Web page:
The Strength of Refugee Women

May 8, 2018 11:30:15 AM Sarah Rymer

War steals and destroys life. Refugee women give and build life. 

Refugee women with childrenAfter many years working with refugee women, I’ve come to realize that they are the very life of their families and communities. For most of them the war sliced open their hearts leaving gaping wounds. Yet, they’ve kept their families going.

I saw middle-aged Im-Fahed. Her husband killed and burned, oldest son shot, daughter and grandchild dead in childbirth due to lack of medical access. Im-Fahed fled with her remaining kids and grandkids. In the refugee camp she wasn’t just juggling for survival of her own family, I saw her take on the care of an abandoned newborn baby boy until he could return to his family. 

I would see 14-year-old Keera hobble toward us with her joyful face and intelligent eyes. Born with a rare knee defect in both legs, she moved awkwardly down the dirt path in front of the tents. Unabated and determined, she became a star of our whole community health program, visiting and training more families than any other single volunteer.

I saw Marram - depressed and illiterate. She lost hope at age six after she was taken from her widowed mom and denied schooling. At 20, she was a mom with three preschoolers of her own. Maram was surviving both war and her own private demons. She had her first grader explain his school lessons so that she, too, could learn to read.

While fleeing her country, Farah cracked her thigh in a steep fall in the mountains. Months later I saw her conscientiously care for her small children on a dirt floor. Not having been able to see a doctor for her leg, she occasionally still winces in pain.

I saw Aisha - eyes set unevenly in her frowning 20-year-old face. Her body is slightly “off” in many places making her look, move and sound a bit different. But she’s strong as an ox and, more importantly, has a heart full of love. I’ve seen her enthusiastically scrub the rough cement floors and care for the two young children of her neighbor, who was bedridden after an emergency C-section.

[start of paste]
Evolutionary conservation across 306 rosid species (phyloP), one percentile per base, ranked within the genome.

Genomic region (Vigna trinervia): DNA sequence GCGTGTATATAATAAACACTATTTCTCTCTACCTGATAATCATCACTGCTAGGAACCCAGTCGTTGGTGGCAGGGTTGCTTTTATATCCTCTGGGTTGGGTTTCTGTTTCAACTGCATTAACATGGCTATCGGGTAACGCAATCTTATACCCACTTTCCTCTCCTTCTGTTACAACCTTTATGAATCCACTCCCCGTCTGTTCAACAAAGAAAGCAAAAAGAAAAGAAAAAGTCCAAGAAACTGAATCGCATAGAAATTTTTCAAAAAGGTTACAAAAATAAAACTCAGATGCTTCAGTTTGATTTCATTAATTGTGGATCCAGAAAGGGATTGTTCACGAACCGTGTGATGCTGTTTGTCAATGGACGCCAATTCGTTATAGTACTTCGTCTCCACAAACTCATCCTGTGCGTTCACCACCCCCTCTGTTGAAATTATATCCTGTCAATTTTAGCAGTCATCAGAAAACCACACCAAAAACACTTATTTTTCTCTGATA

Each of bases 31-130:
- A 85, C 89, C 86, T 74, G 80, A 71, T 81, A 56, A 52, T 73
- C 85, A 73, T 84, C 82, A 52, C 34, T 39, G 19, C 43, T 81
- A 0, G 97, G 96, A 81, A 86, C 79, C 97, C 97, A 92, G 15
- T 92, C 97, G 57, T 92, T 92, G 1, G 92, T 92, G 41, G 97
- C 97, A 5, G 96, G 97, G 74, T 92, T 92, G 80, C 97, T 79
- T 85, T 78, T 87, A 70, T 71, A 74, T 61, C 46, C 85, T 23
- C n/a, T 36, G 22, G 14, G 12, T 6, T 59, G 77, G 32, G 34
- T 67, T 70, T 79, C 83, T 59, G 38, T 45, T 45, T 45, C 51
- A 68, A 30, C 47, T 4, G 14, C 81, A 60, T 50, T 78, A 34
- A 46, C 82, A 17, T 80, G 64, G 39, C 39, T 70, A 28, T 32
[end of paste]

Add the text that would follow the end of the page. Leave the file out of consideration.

These women have strength - a strength that goes deep. Somewhere deep inside herself, each woman seems to find it. And it’s an unselfish strength, one that cares for others.

I’ve learned that women are strong.  Women carry the world on their shoulders. 

Could the ancient Greeks have gotten it wrong? Maybe it wasn’t Atlas who held up the world on his shoulders. It must have been his mother or maybe his sister who carried the world - not with muscles but with a heart of fire and backbone forged in hardship.

The dark and drizzly day in the refugee camp had changed the ground into slippery mud and puddles. A shallow one-foot wide ditch channeled overflowing water around a tent-shack. Hassan, two years old and still unsteady on his short legs, toddled out of the tent. Passing him big sister Amira, five years old, easily stepped over the ditch. Little Hassan hesitated.  He didn’t want to slip into the muddy ditch. A group of adults near the tent were too busy talking to notice his need for help. Big little Amira saw him and hopped back to him. With one hand clutching his jacket at the shoulder, almost lifting him, they crossed the ditch side by side. She continued to steady her little brother all the way home.


About the Author: Christine is an IDEAS Associate and community health professional working among refugees in Lebanon. Click here to read her previous blog post: Why it is Important to be a Good Cheek Kisser."





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